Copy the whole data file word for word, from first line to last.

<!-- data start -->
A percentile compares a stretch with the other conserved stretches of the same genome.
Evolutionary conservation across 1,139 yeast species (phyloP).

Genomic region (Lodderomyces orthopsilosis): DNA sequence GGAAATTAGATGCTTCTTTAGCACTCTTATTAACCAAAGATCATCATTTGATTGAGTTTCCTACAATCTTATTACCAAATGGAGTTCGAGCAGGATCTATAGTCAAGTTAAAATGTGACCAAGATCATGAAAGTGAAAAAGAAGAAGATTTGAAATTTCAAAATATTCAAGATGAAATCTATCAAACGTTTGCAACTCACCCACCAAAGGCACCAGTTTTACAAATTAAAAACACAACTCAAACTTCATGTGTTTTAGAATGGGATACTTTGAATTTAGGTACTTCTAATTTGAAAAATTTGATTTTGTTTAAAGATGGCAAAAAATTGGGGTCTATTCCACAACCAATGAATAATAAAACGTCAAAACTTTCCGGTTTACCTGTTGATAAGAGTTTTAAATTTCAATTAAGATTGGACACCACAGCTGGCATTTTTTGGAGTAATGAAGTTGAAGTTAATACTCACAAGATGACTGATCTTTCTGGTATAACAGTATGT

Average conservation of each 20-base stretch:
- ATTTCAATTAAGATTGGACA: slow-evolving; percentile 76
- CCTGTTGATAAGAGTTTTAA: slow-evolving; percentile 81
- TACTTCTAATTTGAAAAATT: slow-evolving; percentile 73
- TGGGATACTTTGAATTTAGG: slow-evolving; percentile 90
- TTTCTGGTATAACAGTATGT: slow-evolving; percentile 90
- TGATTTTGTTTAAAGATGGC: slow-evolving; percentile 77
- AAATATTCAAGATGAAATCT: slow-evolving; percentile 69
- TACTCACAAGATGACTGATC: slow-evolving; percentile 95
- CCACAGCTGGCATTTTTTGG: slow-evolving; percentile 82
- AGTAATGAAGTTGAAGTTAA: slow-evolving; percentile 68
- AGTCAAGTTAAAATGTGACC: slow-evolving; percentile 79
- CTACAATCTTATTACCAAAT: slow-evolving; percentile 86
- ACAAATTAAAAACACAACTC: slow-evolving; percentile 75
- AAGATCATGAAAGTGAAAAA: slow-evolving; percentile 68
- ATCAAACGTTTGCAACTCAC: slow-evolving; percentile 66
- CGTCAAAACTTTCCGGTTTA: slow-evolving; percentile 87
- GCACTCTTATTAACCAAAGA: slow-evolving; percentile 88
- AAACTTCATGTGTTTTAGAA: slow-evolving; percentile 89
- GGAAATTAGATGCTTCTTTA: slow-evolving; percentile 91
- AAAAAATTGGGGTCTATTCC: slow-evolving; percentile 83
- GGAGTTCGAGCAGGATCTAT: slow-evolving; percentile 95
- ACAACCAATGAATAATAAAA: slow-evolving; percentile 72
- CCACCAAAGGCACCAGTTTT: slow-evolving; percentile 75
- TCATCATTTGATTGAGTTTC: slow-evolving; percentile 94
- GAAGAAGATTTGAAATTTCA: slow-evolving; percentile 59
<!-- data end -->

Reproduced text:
A percentile compares a stretch with the other conserved stretches of the same genome.
Evolutionary conservation across 1,139 yeast species (phyloP).

Genomic region (Lodderomyces orthopsilosis): DNA sequence GGAAATTAGATGCTTCTTTAGCACTCTTATTAACCAAAGATCATCATTTGATTGAGTTTCCTACAATCTTATTACCAAATGGAGTTCGAGCAGGATCTATAGTCAAGTTAAAATGTGACCAAGATCATGAAAGTGAAAAAGAAGAAGATTTGAAATTTCAAAATATTCAAGATGAAATCTATCAAACGTTTGCAACTCACCCACCAAAGGCACCAGTTTTACAAATTAAAAACACAACTCAAACTTCATGTGTTTTAGAATGGGATACTTTGAATTTAGGTACTTCTAATTTGAAAAATTTGATTTTGTTTAAAGATGGCAAAAAATTGGGGTCTATTCCACAACCAATGAATAATAAAACGTCAAAACTTTCCGGTTTACCTGTTGATAAGAGTTTTAAATTTCAATTAAGATTGGACACCACAGCTGGCATTTTTTGGAGTAATGAAGTTGAAGTTAATACTCACAAGATGACTGATCTTTCTGGTATAACAGTATGT

Average conservation of each 20-base stretch:
- ATTTCAATTAAGATTGGACA: slow-evolving; percentile 76
- CCTGTTGATAAGAGTTTTAA: slow-evolving; percentile 81
- TACTTCTAATTTGAAAAATT: slow-evolving; percentile 73
- TGGGATACTTTGAATTTAGG: slow-evolving; percentile 90
- TTTCTGGTATAACAGTATGT: slow-evolving; percentile 90
- TGATTTTGTTTAAAGATGGC: slow-evolving; percentile 77
- AAATATTCAAGATGAAATCT: slow-evolving; percentile 69
- TACTCACAAGATGACTGATC: slow-evolving; percentile 95
- CCACAGCTGGCATTTTTTGG: slow-evolving; percentile 82
- AGTAATGAAGTTGAAGTTAA: slow-evolving; percentile 68
- AGTCAAGTTAAAATGTGACC: slow-evolving; percentile 79
- CTACAATCTTATTACCAAAT: slow-evolving; percentile 86
- ACAAATTAAAAACACAACTC: slow-evolving; percentile 75
- AAGATCATGAAAGTGAAAAA: slow-evolving; percentile 68
- ATCAAACGTTTGCAACTCAC: slow-evolving; percentile 66
- CGTCAAAACTTTCCGGTTTA: slow-evolving; percentile 87
- GCACTCTTATTAACCAAAGA: slow-evolving; percentile 88
- AAACTTCATGTGTTTTAGAA: slow-evolving; percentile 89
- GGAAATTAGATGCTTCTTTA: slow-evolving; percentile 91
- AAAAAATTGGGGTCTATTCC: slow-evolving; percentile 83
- GGAGTTCGAGCAGGATCTAT: slow-evolving; percentile 95
- ACAACCAATGAATAATAAAA: slow-evolving; percentile 72
- CCACCAAAGGCACCAGTTTT: slow-evolving; percentile 75
- TCATCATTTGATTGAGTTTC: slow-evolving; percentile 94
- GAAGAAGATTTGAAATTTCA: slow-evolving; percentile 59